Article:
The Economics of the Swimsuit Issue

Posted on February 28, 2011 by

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Sports Illustrated

What’s more exciting than the release of Sports Illustrated‘s Swimsuit Issue? How about economists talking about the Swimsuit Issue?—or, more precisely, economists arguing about whether or not the Swimsuit Issue creates negative externalities for average women?

As far as I can tell, the debate started with an old post on Suzanne MacNevin’s blog, Feminist Truths. In a list of the “Top 10 Ways Sports Illustrated Disrespects Women,” MacNevin argues that the Swimsuit Issue of the magazine is offensive in that it crudely objectifies the female body.

On February 20th, Brookings Institute economist William Easterly linked to MacNevin’s post in a short post on AidWatch titled, Sports Illustrated Releases Annual Mainstream Gender Objectification Issue.”

Then, on February 23rd, George Mason University Professor Robin Hanson criticized MacNevin’s Top Ten list on OvercomingBias, quipping:

Yes a swimsuit video has sexual connotations and doesn’t emphasize all aspects of the performer, but then the same can be said of many rock concerts. Why do folks complain so much more about swimsuit vids?

And that’s when things got interesting (in an econ-geek sort of way). Easterly took issue with Robin Hanson’s post and responded with a snarky update on his blog:

Robin Hanson’s blog offers a defense of the Swimsuit Issue. (Strangely it fails to mention this post although it uses the same “Top 10″  link as below. Maybe Professor Hanson regularly surfs feminist blogs.)

This is a teaching moment for economists — does the relentless marketing of a “swimsuit” young female body type as sex object create a negative externality for women in general? (only economists use the words “externality,” “sex” and ”swimsuit” in the same sentence). I would say yes, Robin apparently says no.  I think the explosion of such marketing has been a negative trend since the 1960s, inducing more women to be treated disrespectfully or harassed, partially offsetting other gains in women’s rights. If you believe individual rights are a key to development, then I think this is an important development discussion (in case you were very justifiably wondering?!)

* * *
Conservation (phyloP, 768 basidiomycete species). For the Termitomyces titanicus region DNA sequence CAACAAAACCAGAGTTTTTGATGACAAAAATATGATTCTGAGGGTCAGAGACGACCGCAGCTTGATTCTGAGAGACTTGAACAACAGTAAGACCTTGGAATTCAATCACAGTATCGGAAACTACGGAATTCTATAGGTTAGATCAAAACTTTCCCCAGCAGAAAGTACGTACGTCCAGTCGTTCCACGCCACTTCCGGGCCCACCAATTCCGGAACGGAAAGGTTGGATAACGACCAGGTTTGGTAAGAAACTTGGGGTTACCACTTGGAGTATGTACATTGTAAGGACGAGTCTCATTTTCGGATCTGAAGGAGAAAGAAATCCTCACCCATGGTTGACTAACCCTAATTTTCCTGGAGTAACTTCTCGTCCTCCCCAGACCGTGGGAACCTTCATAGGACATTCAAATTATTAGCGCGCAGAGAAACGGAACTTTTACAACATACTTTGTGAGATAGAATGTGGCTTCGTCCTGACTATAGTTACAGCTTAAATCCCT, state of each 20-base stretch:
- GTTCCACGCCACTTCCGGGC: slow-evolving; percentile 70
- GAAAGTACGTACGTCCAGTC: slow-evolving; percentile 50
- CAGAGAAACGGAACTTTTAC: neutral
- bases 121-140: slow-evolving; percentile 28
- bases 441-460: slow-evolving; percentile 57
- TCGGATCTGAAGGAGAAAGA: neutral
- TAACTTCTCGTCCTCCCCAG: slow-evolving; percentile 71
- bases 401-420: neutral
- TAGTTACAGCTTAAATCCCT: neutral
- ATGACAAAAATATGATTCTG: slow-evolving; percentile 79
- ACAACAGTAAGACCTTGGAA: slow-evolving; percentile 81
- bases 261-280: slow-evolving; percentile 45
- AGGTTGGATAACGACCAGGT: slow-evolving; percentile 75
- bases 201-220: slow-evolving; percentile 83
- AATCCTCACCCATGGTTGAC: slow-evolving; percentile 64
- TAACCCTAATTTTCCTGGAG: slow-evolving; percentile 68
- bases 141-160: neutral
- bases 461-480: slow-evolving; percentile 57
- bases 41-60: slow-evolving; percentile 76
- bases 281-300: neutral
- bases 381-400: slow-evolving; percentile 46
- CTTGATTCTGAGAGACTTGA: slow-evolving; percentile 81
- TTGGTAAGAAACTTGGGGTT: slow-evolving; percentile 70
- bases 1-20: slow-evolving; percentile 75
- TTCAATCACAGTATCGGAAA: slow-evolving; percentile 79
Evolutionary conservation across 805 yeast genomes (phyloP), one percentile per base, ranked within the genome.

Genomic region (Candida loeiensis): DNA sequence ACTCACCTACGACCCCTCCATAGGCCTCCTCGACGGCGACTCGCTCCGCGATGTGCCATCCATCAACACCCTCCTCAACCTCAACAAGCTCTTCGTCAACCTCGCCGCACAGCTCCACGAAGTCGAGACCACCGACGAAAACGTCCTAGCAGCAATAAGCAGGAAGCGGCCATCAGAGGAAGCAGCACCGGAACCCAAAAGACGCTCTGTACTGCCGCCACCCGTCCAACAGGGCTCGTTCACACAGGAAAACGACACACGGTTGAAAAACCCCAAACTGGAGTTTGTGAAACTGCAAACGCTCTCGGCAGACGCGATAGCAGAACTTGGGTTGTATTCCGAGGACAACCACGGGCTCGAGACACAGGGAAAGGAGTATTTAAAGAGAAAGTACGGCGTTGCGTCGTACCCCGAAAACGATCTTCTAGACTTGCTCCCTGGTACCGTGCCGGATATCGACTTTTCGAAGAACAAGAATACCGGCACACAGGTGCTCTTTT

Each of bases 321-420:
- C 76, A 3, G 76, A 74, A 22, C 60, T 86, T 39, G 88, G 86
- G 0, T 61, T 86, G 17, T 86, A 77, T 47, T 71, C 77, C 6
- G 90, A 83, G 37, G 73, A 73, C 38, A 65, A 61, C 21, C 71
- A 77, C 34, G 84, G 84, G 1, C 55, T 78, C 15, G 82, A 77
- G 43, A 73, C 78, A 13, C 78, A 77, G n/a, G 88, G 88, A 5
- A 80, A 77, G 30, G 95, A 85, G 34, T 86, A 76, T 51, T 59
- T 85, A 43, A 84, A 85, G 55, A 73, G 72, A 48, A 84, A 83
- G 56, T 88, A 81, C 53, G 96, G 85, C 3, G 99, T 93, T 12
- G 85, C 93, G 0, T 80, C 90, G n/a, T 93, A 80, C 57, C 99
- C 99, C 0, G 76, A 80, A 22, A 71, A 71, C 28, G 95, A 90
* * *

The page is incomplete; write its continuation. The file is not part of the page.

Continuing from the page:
Robin Hanson responded with a new post on February 25th, titled (rather pointedly), “Easterly on Swimsuits.” Hanson writes:

Easterly doesn’t explain how exactly watching swimsuit models induces disrespect and harassment, and I find it hard to see the imagined causal path.

In a trivial sense calling attention to folks with exemplary abilities or features generally makes most others look worse by comparison. But if this is “disrespect,” our media is chock full of it – swimsuit models aren’t any worse than the rest.

[…]

Compared to most sexy clothing ads, or to real swimsuited women at the beach, swimsuit models express a more playful submissive come-hither persona. Does this give men the misleading impression that ordinary women are more eager for sex? It is hard to see why, since most real women only rarely give such come-hither looks. If anything men should learn that this is more what a woman who eagerly wants sex might look like – if your woman doesn’t act like this, maybe she isn’t that interested.

Also on February 25th, Katja Grace weighed in on the debate on her (excellent) blog, Meteuphoric. Grace writes:

William Easterly believes Sports Illustrated’s swimsuit issue externalises toward women with their ‘relentless marketing of a “swimsuit” young female body type as sex object’. He doesn’t explain how this would happen.

As far as I can tell, the presumed effect is that pictures of women acting as ‘sex objects’ causes men to increase their credence that all other women are ‘sex objects’. I’m a bit puzzled about the causal path toward badness after that, since men do not seem on the whole less friendly when hoping for sex.